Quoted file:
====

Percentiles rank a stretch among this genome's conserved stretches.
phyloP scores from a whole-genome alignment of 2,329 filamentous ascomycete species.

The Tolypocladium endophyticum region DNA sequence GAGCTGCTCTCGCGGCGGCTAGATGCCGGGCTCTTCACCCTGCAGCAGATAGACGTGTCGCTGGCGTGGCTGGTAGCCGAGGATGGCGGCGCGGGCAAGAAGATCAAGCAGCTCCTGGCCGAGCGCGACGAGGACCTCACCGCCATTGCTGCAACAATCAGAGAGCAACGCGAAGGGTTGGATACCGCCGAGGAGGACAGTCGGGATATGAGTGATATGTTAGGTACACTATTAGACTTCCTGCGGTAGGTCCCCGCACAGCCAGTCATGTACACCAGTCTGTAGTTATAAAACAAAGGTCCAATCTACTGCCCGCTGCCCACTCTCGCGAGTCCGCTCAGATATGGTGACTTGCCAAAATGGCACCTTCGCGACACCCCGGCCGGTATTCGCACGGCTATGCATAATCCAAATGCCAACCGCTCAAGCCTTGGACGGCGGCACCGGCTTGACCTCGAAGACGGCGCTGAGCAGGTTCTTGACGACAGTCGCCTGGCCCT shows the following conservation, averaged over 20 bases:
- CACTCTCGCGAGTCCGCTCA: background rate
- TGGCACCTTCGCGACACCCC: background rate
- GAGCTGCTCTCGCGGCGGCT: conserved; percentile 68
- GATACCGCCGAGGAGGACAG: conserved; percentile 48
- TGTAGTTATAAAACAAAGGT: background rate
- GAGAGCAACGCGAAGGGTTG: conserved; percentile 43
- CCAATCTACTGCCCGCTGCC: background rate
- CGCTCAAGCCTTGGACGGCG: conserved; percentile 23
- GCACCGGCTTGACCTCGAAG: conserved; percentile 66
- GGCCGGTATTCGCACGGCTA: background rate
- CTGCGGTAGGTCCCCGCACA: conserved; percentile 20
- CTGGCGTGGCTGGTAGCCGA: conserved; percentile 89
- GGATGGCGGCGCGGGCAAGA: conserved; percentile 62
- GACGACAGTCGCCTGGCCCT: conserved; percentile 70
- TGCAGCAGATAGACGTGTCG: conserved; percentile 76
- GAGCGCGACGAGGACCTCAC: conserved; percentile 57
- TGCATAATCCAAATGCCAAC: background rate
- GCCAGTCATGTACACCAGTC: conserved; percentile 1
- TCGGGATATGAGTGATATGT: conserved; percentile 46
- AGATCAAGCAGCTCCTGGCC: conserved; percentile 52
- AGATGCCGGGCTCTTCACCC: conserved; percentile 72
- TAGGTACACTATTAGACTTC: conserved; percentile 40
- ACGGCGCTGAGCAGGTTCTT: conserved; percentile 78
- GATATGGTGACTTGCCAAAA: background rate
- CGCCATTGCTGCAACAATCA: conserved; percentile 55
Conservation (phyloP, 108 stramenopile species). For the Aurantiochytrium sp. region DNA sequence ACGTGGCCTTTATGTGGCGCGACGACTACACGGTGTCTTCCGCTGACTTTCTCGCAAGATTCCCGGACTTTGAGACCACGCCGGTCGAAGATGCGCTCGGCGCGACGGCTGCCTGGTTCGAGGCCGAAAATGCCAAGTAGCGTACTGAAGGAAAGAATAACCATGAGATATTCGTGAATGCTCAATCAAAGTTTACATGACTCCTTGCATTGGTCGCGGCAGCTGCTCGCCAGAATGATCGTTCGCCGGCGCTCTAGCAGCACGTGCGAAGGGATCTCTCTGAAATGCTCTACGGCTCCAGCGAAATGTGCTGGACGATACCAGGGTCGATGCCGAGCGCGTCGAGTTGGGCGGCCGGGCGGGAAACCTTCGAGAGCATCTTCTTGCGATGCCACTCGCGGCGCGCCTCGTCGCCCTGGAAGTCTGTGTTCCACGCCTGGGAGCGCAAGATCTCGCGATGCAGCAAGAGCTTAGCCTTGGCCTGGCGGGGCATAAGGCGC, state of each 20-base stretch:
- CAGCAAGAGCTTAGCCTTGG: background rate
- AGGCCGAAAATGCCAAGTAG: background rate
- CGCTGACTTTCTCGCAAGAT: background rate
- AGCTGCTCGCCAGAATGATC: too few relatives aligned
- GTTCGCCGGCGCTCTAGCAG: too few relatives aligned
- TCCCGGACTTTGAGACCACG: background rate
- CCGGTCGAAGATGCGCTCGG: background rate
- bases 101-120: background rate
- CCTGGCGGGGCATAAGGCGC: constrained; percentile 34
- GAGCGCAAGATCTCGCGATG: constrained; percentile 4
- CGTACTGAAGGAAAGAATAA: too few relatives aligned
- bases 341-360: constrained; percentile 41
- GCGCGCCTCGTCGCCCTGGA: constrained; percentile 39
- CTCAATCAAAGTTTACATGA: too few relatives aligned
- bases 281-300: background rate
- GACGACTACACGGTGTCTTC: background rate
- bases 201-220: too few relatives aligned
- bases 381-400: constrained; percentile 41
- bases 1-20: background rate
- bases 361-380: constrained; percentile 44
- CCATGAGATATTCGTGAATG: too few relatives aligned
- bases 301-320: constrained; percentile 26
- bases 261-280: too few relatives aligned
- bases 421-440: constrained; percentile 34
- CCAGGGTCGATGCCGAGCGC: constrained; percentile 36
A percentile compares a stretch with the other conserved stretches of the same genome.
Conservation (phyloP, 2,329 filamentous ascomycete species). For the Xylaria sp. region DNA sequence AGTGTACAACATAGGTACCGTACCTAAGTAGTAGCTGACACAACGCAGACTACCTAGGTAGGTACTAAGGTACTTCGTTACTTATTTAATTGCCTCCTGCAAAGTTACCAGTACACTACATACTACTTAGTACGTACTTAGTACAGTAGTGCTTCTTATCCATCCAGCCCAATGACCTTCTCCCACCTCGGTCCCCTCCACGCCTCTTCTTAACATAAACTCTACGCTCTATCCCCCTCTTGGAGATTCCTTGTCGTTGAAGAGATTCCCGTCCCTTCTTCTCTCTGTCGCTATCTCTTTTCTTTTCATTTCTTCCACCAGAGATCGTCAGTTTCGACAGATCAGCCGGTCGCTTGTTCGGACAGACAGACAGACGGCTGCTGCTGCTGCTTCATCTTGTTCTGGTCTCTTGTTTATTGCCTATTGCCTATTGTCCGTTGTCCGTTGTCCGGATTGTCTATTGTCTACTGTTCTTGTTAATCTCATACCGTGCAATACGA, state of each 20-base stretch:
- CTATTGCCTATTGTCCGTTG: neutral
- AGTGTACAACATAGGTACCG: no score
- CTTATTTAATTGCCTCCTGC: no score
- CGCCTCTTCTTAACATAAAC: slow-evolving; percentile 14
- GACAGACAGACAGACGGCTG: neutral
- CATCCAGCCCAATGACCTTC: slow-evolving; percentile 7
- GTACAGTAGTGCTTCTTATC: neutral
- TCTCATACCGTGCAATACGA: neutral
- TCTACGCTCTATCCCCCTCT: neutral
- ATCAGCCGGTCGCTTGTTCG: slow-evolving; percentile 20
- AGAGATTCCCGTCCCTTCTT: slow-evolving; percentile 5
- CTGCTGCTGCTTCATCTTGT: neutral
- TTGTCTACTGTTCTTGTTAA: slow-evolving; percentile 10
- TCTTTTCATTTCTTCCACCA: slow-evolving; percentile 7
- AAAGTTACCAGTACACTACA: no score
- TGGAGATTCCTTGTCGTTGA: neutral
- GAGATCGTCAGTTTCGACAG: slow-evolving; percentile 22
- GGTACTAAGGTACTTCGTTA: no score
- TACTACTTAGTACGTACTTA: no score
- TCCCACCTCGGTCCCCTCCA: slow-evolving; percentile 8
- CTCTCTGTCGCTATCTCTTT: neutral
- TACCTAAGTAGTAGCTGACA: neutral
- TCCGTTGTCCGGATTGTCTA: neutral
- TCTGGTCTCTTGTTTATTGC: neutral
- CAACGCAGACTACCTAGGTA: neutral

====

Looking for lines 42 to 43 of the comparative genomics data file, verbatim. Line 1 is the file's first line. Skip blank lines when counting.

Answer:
- GCGCGCCTCGTCGCCCTGGA: constrained; percentile 39
- CTCAATCAAAGTTTACATGA: too few relatives aligned